Overview

Comprehensive Description

Description

Polypedates leucomystax is a small to medium-sized common tree frog, with males averaging 50 mm in total length and females averaging 80 mm in total length (McKay 2006). P. leucomystax ground color is a variable shade of brown, ranging from pale brown to yellow-brown, reddish brown, gray-brown, or dark brown (McKay 2006). Throughout most of its range, patterning is prevalent, and the pattern varies from spotted to longitudinally striped. Plain forms are also seen but not as commonly. (Frith 1977; McKay 2006). However, on Bali, the most common form is plain, without pattern. (McKay 2006).

Other common names include Perching Frog, Banana Frog, Asian Tree Frog, GoldenFoam-Nest Frog, Striped Tree Frog. This species is apparently capable ofmetachrosis (color change), from pale beige during the day to dark brown withdark stripes at night.

For photos of Polypedates leucomystax adults and larvae and anotherspecies account, see www.frogsofborneo.org.

  • Frith, D. W. (1977). ''A preliminary list of the amphibia of Phuket Island and adjacent mainland Peninsular Thailand.'' Natural History Bulletin of the Siam Society, 26(3-4), 189-199.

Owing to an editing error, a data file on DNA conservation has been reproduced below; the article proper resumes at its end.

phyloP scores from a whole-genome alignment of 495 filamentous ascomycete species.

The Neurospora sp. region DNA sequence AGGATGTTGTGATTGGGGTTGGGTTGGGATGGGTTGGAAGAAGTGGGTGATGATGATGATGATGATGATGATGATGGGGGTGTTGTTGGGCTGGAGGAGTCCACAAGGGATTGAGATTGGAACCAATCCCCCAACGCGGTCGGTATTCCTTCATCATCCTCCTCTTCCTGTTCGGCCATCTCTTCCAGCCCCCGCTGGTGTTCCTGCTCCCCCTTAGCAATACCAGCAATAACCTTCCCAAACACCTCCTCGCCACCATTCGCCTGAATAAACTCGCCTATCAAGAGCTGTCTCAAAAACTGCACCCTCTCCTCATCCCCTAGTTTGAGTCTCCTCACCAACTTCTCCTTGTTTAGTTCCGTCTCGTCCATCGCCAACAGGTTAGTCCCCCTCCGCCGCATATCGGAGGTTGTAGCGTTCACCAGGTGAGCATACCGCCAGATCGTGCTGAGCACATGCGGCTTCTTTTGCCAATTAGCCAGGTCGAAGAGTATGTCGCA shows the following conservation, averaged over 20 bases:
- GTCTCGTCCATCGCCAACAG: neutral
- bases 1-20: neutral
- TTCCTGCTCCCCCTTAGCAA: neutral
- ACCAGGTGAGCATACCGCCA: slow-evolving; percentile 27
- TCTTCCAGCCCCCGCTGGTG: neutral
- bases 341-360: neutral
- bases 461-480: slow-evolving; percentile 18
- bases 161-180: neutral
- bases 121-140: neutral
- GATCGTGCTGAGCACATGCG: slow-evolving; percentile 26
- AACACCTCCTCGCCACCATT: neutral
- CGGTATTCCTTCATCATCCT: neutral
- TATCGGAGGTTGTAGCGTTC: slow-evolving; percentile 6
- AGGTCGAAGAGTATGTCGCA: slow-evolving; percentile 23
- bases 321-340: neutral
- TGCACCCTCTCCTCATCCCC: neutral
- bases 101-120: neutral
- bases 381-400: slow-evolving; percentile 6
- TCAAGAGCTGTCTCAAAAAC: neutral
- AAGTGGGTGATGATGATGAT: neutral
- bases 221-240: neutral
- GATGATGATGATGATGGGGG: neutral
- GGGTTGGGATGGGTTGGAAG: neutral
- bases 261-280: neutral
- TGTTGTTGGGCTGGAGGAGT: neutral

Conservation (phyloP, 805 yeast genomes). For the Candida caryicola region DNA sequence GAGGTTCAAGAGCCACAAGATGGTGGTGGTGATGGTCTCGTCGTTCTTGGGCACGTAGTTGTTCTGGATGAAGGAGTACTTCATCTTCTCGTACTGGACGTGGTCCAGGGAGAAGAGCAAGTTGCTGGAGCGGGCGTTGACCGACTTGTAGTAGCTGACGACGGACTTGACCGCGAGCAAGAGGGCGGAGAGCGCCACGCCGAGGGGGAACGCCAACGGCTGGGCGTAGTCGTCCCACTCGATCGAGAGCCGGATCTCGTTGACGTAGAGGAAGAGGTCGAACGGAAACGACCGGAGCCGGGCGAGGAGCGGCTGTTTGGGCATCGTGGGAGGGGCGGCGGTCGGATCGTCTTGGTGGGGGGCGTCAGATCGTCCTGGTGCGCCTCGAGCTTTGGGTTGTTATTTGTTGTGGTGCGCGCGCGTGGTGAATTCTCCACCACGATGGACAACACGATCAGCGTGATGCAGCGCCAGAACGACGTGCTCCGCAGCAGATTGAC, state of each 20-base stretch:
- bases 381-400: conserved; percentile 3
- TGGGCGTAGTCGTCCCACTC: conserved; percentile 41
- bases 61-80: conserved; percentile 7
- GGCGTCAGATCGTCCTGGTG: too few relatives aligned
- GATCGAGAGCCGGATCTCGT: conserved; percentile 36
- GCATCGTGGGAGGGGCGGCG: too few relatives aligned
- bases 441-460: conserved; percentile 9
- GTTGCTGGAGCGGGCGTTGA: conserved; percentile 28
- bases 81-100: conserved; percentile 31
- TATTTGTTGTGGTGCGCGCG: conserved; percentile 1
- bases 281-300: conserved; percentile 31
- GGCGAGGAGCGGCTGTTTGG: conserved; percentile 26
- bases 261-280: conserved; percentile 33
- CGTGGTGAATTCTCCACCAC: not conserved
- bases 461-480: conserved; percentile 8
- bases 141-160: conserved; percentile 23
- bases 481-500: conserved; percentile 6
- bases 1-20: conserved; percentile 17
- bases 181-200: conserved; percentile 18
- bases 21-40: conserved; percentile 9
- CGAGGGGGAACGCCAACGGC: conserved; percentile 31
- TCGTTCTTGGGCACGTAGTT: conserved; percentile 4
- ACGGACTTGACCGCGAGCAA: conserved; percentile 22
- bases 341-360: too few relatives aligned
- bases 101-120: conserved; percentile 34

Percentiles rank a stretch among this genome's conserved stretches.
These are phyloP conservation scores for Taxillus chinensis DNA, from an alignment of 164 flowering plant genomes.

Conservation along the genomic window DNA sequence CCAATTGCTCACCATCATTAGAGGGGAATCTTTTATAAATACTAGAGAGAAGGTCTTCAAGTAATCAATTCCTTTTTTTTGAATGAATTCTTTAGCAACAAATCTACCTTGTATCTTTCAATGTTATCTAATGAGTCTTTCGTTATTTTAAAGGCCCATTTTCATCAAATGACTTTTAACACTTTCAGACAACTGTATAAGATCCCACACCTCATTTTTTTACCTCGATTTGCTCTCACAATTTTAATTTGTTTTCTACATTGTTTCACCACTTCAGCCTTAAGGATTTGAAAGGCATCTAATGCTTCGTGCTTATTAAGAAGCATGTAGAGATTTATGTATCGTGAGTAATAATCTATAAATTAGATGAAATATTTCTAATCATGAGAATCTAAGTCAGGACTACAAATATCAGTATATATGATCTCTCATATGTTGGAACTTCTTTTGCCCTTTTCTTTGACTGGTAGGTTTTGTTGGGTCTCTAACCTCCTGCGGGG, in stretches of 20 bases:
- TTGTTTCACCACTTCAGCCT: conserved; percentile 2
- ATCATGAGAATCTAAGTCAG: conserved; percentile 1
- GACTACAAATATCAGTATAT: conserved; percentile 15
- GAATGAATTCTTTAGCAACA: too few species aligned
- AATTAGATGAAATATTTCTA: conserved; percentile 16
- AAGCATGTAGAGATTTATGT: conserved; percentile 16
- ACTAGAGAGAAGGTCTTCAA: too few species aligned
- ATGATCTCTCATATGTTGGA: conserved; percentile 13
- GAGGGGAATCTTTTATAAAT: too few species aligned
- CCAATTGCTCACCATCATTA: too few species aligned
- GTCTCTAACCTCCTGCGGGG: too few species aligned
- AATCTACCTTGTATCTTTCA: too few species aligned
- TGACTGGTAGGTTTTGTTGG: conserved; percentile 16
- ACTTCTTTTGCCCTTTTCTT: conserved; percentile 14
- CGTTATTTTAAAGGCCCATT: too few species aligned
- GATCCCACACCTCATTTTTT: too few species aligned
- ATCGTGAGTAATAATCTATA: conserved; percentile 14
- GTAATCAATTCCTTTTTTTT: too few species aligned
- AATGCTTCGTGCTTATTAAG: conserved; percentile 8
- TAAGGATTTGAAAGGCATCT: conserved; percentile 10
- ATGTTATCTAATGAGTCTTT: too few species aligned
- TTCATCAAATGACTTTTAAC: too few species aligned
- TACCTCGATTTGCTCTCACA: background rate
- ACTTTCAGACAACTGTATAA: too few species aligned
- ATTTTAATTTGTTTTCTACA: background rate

• McKay, J.L. (2006). A Field Guide to the Amphibians and Reptiles of Bali. Krieger Publishing Company, Malabar, Florida.
  • Yorke, C. (1983). ''Survival of embryos and larvae of the frog Polypedates leucomystax in Malaysia.'' Journal of Herpetology, 17(3), 235-241.
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Distribution

Range Description

This species occurs throughout northeast India and Bangladesh, it is marginal in Nepal, and possibly occurs in Bhutan (although this requires confirmation). It is considered here to be present in western Yunnan, China. It also occurs throughout most of mainland southeast Asia, including islands large (e.g. Phuket (Frith, 1977) and Singapore (Lim and Lim, 1992 and Ming, 2000)) and small (e.g. vegetated rocks off Tioman and Redang), and is widespread (and introduced) throughout the Philippines, and is present in Borneo, Mentawai, Sumatra, Java, Sulawesi, Bali, Lombok, Natuna Islands, Anambas Islands, Sumbawa, Sumba, Flores, Timor and is introduced to Papua (not mapped here). It also is found in China. It is introduced to Japan and is found in Okinawajima, Tonakijima, Kurimajima, Miyakojima, Iejima, Iheyajima, Izenajima, Sesokojima and Yabuchijima. It is found up to 1,500m asl.
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Distribution and Habitat

Polypedates leucomystax is widely distributed throughout South and Southeast Asia. It thrives in both wetlands and forests. In urban settings, P. leucomystax can be found in garden ponds, on buildings, and on roads (Frith, 1977)[3663].